GWEN IFILL: John Ruggie, two issues which will affect this vote which actually aren't playing out behind these closed doors, one is Saddam Hussein's decision to destroy the al-Samoud missiles and the other of course as you mentioned earlier this Hans Blix reports on the progress of the inspections -- to what degree do those two events determine the likely outcome?
JOHN RUGGIE: Well, both of them are significant developments for the non-permanent members of the Security Council and those who oppose a decision to go to war in the next week or two. The arms report is particularly important for the non-permanent members, but the al-Samoud missiles, a relatively small number have been destroyed thus far. We still have a way to go.
But at the end of the day on Friday, I doubt very much that the kind of clear guidance that some of the non-permanent members are looking for is going to be delivered by the arms inspectors and they'll be back where they started before it all began, which is to have to make a decision of whether they will abstain or vote no in the hope of buying some time or risk the United States going outside of the Security Council and going it alone or whether they'll come on board in the belief that it's better to be on board and try to influence the course of post war developments in Iraq rather than to stand aside and watch it all unfold completely out of their control.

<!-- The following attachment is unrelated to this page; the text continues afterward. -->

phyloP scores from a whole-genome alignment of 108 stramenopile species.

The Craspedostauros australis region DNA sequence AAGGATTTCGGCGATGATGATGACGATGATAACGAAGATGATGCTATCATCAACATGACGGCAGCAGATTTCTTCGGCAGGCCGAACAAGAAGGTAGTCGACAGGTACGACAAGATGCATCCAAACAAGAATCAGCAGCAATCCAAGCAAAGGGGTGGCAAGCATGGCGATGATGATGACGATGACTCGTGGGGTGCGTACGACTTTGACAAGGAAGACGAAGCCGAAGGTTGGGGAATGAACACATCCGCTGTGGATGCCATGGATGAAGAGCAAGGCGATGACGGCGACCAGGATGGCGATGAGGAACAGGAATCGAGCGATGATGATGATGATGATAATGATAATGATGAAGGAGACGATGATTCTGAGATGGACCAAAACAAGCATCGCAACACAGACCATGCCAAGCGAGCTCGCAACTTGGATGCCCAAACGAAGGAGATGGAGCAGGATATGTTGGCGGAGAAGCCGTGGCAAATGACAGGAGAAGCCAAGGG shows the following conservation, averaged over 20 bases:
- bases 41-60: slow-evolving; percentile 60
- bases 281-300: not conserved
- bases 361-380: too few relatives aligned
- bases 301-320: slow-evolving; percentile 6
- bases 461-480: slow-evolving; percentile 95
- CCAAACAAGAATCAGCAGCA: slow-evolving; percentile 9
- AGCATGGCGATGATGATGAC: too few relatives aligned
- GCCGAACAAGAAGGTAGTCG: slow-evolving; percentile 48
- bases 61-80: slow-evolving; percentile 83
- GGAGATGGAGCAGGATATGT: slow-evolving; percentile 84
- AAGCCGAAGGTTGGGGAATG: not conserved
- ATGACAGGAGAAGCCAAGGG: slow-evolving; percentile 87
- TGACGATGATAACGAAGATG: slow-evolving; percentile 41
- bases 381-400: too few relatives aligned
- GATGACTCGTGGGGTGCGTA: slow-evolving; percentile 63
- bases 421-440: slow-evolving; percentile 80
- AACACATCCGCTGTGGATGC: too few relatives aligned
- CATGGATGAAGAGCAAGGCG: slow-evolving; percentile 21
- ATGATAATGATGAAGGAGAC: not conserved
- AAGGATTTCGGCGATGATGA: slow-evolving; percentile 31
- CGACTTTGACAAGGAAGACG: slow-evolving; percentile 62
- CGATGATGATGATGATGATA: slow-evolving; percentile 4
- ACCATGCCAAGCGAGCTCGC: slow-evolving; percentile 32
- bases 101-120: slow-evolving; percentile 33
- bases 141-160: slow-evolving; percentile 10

GWEN IFILL: So you agree with Eliot Cohen that whether the nine votes are wrestled together or not, whether there is a veto or not, whether the non-permanent members and the permanent members all agree or not, there is still -- everyone is going to have to get on board because there's going to be a war no matter what?
JOHN RUGGIE: Well, certainly, the sentiment at the U.N. is that there is going to be a war no matter what. And some people are asking the question, why do we want to get in the way if it's going to happen anyway? But I would say that it would be much harder for the United States to explain not being able to get nine votes on the Security Council than it is to explain a veto. A French veto, for example, you can always explain away because of French idiosyncrasies, because of French power games or ego trips, but if the United States can't get nine votes on the Security Council, given how hard they're trying in the capitals to twist arms and to provide inducements, that would take some effort, I would think, for the Bush administration to explain away.